Details about some of this week's events can be found further below.
If any of the linked movies are unavailable they can be found in the P2SC movie repository here: https://proba2.oma.be/swap/data/mpg/movies/
Two new active regions emerged in the southern hemisphere during the week (NOAA ARs 2774 and 2775), although they did not produce any significant flaring activity. The active regions are visible in the SWAP image above taken at 12:00 UTC on 2020-Oct-11.
Find a movie of the day here (SWAP movie): http://proba2.oma.be/swap/data/mpg/movies/20201011_swap_movie.mp4
The daily Estimated International Sunspot Number (EISN, red curve with shaded error) derived by a simplified method from real-time data from the worldwide SILSO network. It extends the official Sunspot Number from the full processing of the preceding month (green line). The plot shows the last 30 days (about one solar rotation). The horizontal blue line shows the current monthly average. The yellow dots gives the number of stations that provided valid data. Valid data are used to calculate the EISN. The triangle gives the number of stations providing data. When a triangle and a yellow dot coincide, it means that all the data is used to calculate the EISN of that day.
The solar wind was essentially in a nominal regime. The solar wind speed decreased from above 400 km/s to below 300km/s during the week. The exception to this downward trend was a slight enhancement on October 7-8 reaching again 400 km/s. Total magnetic field was mostly below 5nT while October 5-6 was marked by the passage of a transient with total magnetic field reaching 11nT and Bz reaching down to -9nT. Total magnetic field also reached briefly to over 10nT again in the compression region ahead of the speed enhancement of October 7-8.
Geomagnetic conditions were mostly quiet with some unsettled to active periods associated with the solar wind transient of October 5-6 (NOAA Kp reaching 4 while local K Dourbes 3) and unsettled conditions (local K Dourbes 3 while NOAA Kp just 2) associated to the solar wind enhancement on October 7-8.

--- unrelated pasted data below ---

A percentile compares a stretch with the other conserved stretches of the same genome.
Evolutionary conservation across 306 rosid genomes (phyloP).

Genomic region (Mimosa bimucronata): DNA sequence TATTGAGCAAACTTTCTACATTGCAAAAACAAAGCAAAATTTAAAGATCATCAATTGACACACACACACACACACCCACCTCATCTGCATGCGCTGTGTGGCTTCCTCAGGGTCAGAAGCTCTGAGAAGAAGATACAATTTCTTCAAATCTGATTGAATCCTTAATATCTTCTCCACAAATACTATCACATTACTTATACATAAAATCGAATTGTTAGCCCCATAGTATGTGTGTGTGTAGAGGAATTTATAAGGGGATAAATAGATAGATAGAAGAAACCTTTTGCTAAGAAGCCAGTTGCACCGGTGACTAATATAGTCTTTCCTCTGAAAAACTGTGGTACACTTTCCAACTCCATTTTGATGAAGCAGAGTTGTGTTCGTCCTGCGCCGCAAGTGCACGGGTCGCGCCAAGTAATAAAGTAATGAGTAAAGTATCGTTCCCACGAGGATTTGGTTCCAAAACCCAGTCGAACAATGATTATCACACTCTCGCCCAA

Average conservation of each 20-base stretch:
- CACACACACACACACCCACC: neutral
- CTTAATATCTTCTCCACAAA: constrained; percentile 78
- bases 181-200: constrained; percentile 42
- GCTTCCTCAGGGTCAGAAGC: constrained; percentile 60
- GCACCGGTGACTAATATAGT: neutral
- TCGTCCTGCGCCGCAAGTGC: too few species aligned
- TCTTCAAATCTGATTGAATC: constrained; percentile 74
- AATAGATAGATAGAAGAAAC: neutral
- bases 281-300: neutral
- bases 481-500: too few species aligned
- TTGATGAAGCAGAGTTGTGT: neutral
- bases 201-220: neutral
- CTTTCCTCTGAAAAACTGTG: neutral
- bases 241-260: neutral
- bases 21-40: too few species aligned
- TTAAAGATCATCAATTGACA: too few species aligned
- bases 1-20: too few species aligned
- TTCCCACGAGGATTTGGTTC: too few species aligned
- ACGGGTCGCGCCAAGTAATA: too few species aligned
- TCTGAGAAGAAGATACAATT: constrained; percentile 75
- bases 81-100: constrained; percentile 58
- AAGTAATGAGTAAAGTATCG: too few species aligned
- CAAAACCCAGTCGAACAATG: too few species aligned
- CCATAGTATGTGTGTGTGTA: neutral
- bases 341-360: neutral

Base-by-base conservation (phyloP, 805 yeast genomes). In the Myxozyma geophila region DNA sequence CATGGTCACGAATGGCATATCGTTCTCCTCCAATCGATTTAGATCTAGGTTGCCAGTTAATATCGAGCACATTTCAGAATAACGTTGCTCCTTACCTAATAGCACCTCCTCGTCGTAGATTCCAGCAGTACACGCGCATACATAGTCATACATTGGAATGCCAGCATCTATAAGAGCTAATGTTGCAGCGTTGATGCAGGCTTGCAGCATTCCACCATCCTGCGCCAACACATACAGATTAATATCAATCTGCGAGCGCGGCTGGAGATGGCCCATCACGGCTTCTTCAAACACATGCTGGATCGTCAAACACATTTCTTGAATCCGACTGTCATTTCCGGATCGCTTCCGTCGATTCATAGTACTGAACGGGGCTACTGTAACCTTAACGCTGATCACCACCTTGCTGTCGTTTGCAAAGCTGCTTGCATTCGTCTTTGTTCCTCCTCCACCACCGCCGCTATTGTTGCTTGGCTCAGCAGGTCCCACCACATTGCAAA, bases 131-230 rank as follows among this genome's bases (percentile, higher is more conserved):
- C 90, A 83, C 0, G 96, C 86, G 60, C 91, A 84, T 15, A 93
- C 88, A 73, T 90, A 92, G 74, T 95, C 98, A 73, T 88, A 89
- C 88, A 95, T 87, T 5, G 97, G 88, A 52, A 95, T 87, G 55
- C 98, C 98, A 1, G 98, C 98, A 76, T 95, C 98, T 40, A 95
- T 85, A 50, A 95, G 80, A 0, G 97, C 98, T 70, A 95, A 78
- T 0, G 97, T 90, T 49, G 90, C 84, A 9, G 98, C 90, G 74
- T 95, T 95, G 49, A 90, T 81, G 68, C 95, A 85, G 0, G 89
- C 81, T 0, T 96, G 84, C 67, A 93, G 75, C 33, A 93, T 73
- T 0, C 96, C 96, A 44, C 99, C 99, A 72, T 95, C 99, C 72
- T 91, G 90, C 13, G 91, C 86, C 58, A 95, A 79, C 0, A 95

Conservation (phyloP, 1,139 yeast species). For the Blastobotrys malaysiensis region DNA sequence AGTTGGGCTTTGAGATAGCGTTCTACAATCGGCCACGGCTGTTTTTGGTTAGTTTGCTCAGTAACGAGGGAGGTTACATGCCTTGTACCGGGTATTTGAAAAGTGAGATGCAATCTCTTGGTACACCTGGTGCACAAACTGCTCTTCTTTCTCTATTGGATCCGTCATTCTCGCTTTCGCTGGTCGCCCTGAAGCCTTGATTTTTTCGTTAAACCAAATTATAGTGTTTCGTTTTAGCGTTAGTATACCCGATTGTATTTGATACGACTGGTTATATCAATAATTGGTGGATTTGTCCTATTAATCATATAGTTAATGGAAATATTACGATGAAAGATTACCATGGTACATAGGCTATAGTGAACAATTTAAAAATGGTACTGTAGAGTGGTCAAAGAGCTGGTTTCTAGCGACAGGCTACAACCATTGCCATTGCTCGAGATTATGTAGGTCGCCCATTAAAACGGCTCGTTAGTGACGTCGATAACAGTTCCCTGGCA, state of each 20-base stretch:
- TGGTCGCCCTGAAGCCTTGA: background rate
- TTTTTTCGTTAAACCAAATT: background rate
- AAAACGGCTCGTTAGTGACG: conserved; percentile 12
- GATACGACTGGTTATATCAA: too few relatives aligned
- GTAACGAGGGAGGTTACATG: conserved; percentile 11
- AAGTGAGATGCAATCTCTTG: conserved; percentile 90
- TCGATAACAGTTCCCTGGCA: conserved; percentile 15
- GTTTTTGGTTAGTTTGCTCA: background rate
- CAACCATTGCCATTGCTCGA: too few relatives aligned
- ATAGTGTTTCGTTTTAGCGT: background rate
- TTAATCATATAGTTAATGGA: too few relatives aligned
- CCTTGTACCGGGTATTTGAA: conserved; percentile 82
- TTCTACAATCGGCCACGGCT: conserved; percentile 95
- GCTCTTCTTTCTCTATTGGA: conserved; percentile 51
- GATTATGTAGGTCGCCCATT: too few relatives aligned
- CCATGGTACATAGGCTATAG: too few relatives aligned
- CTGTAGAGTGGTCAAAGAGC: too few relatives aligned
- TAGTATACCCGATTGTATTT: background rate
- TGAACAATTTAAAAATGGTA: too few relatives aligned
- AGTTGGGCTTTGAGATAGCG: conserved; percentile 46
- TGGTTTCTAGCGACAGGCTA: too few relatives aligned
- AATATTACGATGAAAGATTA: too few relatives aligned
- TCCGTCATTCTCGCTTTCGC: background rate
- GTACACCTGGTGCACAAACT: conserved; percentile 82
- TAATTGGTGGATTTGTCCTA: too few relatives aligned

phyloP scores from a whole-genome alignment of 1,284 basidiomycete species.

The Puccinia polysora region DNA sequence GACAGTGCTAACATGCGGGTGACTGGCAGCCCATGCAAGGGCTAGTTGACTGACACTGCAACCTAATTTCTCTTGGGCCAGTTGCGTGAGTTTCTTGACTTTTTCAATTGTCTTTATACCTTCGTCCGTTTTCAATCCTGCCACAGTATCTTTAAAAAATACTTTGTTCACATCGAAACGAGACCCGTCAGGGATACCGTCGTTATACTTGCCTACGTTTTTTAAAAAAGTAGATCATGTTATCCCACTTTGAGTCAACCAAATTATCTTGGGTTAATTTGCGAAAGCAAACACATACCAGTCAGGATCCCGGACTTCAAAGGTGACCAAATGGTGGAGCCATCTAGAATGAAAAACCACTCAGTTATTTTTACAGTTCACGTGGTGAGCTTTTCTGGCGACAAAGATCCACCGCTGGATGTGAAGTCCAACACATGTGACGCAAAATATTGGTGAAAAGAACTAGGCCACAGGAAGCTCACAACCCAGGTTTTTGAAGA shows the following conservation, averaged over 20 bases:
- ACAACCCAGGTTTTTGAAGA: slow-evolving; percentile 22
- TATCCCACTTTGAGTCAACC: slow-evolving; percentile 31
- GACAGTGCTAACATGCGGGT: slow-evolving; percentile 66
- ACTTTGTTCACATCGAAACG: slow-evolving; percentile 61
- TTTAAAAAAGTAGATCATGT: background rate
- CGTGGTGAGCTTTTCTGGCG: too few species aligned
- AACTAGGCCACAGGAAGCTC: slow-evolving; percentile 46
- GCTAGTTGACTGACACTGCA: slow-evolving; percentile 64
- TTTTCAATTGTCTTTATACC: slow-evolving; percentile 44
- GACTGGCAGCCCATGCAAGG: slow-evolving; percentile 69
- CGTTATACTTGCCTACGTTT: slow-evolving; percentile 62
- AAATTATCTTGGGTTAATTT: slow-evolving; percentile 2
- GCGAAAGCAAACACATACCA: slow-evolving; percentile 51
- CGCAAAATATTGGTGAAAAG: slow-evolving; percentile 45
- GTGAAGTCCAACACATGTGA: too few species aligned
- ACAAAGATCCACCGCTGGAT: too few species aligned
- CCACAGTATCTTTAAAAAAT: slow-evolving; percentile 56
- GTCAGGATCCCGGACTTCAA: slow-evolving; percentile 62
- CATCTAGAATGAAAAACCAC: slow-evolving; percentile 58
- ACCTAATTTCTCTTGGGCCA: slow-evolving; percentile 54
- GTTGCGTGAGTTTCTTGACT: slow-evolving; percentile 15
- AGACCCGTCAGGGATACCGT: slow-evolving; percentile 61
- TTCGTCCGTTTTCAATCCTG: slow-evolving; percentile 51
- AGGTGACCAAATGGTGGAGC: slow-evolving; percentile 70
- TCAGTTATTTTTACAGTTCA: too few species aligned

The Space Weather Briefing presented by the forecaster on duty from October 4 to 11. It reflects in images and graphs what is written in the Solar and Geomagnetic Activity report.
A pdf-version: http://www.stce.be/briefings/20201012_SWbriefing.pdf
The movie: http://www.stce.be/briefings/20201012_SWbriefing.m4v
The figure shows the time evolution of the Vertical Total Electron Content (VTEC) (in red) during the last week at three locations:
a) in the northern part of Europe(N61°, 5°E)
b) above Brussels(N50.5°, 4.5°E)
c) in the southern part of Europe(N36°, 5°E)
This figure also shows (in grey) the normal ionospheric behaviour expected based on the median VTEC from the 15 previous days.
The VTEC is expressed in TECu (with TECu=10^16 electrons per square meter) and is directly related to the signal propagation delay due to the ionosphere (in figure: delay on GPS L1 frequency).
The Sun's radiation ionizes the Earth's upper atmosphere, the ionosphere, located from about 60km to 1000km above the Earth's surface.The ionization process in the ionosphere produces ions and free electrons. These electrons perturb the propagation of the GNSS (Global Navigation Satellite System) signals by inducing a so-called ionospheric delay.